Mixed global economic picture – high-quality stocks represent an interesting proposition

Investment Policy, March 2024

Mixed global economic picture – high-quality stocks represent an interesting proposition

The economic data currently paints a more robust picture for the US economy than its Eurozone counterpart. US companies have also been able to report more convincing earnings growth of around 7% in their financial statements. The improvement in profit margins, driven by technology, communications and Internet companies, came as a particular surprise. All in all, the quarterly results on Wall Street turned out better than had been expected by the consensus view of analysts. This likewise explains the good performance posted by the world’s most important equity market – the US accounts for over 60% of the world equity index. High-quality stocks represent an interesting proposition.

The economic data coming out of the world’s major economies paints a mixed picture. A still robust labour market and capital investments by the government have until now kept the US economy more stable than the Eurozone economy. Germany, in particular, is experiencing significant weakness in terms of economic growth, as reflected by a spike in unemployment from 5% to 5.8% over recent quarters, for example. The seemingly incompetent economic path embarked upon by the government in Berlin is not helping matters, nor are the budget changes enforced by the country’s Federal Constitutional Court, as less generous government spending is likely to put the brakes on economic growth in both Germany and the Eurozone. The Swiss economy is holding up better than its European neighbour, which is due in no small part to the less cyclical composition of Swiss exports. The high share of pharmaceutical products, which are not so dependent on economic growth, in Switzerland’s total exports proves beneficial during phases in which there is the prospect of a global economic slowdown.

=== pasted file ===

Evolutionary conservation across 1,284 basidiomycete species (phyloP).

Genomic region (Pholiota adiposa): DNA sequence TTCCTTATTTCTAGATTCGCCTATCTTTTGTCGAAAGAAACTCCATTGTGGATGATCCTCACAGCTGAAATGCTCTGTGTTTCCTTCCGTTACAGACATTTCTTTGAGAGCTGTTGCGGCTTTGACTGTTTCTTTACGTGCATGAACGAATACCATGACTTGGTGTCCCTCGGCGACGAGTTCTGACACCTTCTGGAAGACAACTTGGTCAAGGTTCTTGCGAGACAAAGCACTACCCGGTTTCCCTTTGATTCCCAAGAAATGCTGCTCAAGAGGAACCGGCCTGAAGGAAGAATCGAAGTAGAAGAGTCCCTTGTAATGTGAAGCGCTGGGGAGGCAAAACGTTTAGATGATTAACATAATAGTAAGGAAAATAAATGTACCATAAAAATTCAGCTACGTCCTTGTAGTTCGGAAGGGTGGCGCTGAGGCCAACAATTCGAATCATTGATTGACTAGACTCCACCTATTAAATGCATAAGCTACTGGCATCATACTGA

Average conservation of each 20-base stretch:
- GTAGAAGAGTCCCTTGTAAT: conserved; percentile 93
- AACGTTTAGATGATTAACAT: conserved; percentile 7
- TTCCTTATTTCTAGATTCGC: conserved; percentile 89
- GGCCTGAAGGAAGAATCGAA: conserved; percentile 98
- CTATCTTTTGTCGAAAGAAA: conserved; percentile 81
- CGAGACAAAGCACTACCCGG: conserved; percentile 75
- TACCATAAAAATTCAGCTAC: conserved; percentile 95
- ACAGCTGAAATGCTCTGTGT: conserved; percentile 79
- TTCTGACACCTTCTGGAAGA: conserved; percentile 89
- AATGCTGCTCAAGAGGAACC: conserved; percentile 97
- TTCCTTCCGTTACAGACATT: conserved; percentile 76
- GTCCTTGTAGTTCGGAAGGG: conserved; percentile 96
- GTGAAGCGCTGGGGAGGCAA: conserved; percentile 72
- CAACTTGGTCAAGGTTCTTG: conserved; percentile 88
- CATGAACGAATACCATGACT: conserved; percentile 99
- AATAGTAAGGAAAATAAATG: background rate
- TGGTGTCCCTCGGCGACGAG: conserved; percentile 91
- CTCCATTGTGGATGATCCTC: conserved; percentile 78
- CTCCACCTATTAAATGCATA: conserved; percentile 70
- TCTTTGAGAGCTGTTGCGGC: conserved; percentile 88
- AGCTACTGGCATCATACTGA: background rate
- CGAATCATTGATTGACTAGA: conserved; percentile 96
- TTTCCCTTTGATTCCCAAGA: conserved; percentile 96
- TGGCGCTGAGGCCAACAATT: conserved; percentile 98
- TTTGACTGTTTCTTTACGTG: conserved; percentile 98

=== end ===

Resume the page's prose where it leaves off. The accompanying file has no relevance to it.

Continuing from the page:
The fairly robust economic data in the US to date and the predominantly convincing results posted by US firms are partly responsible for the good performance of US equities relative to European stocks, which are currently receiving less support from the economy. In the event of a global slowdown in economic growth, Swiss equities represent a relatively interesting proposition. There are two reasons for this. Firstly, Switzerland’s equity index is made up of fewer cyclical industries than is the case for the world equity index or the Euro Stoxx index, which comprises stocks of Eurozone countries, for example. Secondly, interest rates and inflation in Switzerland are the lowest of all industrialised countries, suggesting that valuations will tend to be higher over the medium term. The stable Swiss franc also demonstrates the attractiveness of Swiss equities over a long-term horizon. However, global high-quality stocks of companies with above-average levels of profitability, stable earnings growth and relatively low debt also appear interesting at present. Since January, global high-quality stocks have even outperformed Swiss equities. The bank’s Investment Committee has therefore decided to make a slight change in the equity space: the overweighting of Swiss equities is to be retained and modified slightly, with the weighting of global high-quality stocks being increased by 1.25% relative to Swiss equities. The latter nevertheless remain overweighted at a level of 2% compared to their global counterparts (for balanced portfolios, other risk profiles adjusted proportionally).

An as yet robust labour market and government spending are keeping the US economy more stable than the Eurozone economy.